This rapid integration notwithstanding, educators are now challenged to take a step back and look at how they are using the array of Internet technologies in all areas of the enterprise - operations, services and learning. The challenge is to think holistically about higher education administrative systems, student services and learning options. Indeed, Internet technologies can improve each of these areas individually. However, as has been seen in other sectors, there is greater promise in using the Internet to bring together long-separated processes and people to improve higher learning.

Clearly, students, faculty, staff and communities are beginning to expect the outcomes an enterprise vision provides. They expect to have a variety of options - Web, phone or in-person - to check out programs and services; apply for admission; register for classes; take courses; reference syllabi; check grades; communicate with faculty, staff or peers; and access state-of-the art research materials. Moreover, they expect all of these services to be supported by an integrated data system that shares information seamlessly and securely.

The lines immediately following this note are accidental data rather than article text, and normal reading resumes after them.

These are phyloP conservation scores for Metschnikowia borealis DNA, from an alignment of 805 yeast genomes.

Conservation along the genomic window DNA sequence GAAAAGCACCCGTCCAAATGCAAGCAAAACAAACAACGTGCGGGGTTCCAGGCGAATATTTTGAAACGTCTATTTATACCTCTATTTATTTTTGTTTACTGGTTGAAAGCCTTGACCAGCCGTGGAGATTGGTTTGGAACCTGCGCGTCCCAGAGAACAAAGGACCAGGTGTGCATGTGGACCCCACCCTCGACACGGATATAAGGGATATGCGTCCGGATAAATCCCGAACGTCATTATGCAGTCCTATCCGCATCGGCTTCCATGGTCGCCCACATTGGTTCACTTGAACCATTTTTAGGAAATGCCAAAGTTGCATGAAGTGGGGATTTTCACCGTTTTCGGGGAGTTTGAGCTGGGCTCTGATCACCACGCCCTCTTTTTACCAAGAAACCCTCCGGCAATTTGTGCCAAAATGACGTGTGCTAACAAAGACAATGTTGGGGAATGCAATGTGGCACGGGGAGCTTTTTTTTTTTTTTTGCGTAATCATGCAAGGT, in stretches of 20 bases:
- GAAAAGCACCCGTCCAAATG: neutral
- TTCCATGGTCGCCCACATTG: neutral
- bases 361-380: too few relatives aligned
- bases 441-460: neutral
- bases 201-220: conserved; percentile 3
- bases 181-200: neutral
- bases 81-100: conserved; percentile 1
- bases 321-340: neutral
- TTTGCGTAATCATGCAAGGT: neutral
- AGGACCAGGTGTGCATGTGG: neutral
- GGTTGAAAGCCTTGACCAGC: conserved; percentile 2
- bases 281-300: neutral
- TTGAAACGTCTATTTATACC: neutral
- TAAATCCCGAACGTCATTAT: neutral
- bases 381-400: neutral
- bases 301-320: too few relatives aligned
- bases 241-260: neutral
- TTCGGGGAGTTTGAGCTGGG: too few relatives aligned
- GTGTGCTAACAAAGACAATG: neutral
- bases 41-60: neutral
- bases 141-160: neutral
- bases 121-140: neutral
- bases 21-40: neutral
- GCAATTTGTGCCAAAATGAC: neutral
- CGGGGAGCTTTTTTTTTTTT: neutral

With these expectations comes the realization for today's educational leaders that developing, fostering and maintaining a thriving academic community in the modern age also means that they, too, will have to develop an enterprise vision. Our hope is that the result of these endeavors will be technology infrastructures that transparently and seamlessly support the important mission and goals of higher education, allowing the rich interactions between educators and students to take precedence as they develop relationships with students.

 

Dr. Mark David Milliron is Executive Director of Oracle Education Initiatives and can be contacted at www.mmilliro@us.oracle.com.

This article originally appeared in the 08/01/1999 issue of THE Journal.